Then Cro says something about contacting me when the movie comes to America, I think. I don’t quite understand what he is saying. I think he is talking about me coming to a premiere. I’m not sure. I just smile, give him a thumb’s up and say, “OK.” Whatever they want, they can rely on me. Mojica gives me a thumbs up, smiles and walks away.
The van is leaving for the hotel. The cast assistants are ushering actors out of the building. I have to go. Cro’s children do not want me to leave. They are saying “Bye!” and waving over and over, following me out the door. I keep waving at them, saying “Bye!” Finally, I have to turn away and enter the van.
It is packed with actors. Rui is in the front passenger seat. Rubens is sitting in the back, next to the window.
“Coffin Joe!” Rubens shouts as I enter the vehicle. I lean toward him, arch my eyebrow and glare. He acts like he is scared, then laughs.
On our way to the hotel, we pass through a shantytown. This is the worst poverty I have seen during my trip. There are people living in makeshift homes beneath overpasses. Their houses are made of trash cans, plastic bags, whatever material they can find. There are homeless people wandering around, children begging in the streets. I see what looks like a line of people waiting to receive food. In a vacant lot, a mother sits cradling her baby. Everyone looks desperate.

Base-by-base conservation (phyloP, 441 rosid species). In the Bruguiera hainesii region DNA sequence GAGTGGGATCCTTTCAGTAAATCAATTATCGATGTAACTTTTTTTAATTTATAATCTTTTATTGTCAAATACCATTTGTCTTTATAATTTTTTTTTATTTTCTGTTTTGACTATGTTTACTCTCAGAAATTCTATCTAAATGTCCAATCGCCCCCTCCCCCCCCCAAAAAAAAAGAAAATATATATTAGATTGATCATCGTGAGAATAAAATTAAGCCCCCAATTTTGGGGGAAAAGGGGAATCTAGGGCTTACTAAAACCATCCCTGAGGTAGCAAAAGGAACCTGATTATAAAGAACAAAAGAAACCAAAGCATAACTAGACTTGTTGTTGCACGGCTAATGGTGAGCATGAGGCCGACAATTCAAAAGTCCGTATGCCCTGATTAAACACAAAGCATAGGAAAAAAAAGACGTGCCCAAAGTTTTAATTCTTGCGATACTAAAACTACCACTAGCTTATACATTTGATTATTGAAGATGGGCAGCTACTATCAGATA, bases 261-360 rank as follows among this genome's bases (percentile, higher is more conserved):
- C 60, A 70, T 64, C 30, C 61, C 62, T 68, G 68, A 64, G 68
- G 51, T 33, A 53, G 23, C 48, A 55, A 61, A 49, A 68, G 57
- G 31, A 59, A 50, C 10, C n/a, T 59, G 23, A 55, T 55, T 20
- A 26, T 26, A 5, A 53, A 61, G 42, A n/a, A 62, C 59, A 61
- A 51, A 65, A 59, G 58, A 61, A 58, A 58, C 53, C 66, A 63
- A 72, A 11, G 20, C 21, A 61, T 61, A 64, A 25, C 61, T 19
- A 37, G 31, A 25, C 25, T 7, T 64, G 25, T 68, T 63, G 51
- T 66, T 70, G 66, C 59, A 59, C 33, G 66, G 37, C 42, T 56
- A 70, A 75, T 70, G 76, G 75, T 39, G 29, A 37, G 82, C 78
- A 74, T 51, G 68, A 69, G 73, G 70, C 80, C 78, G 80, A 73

Rui goes into a rant, obviously upset by what he is seeing. He is speaking Portuguese, so I don’t know what angle he is taking. I just know that he is upset and has a lot to say.
We arrive at the hotel. I step out of the van and see Rubens smiling at me through the window. I walk up and place my hand on the window. I think he does the same. The light is reflecting off the glass, so it is hard to see. The van pulls out of the drive as I walk to the hotel entrance. The automatic glass doors slide open.
Tomorrow morning I will be airborne. Tomorrow night I will be back in Missouri.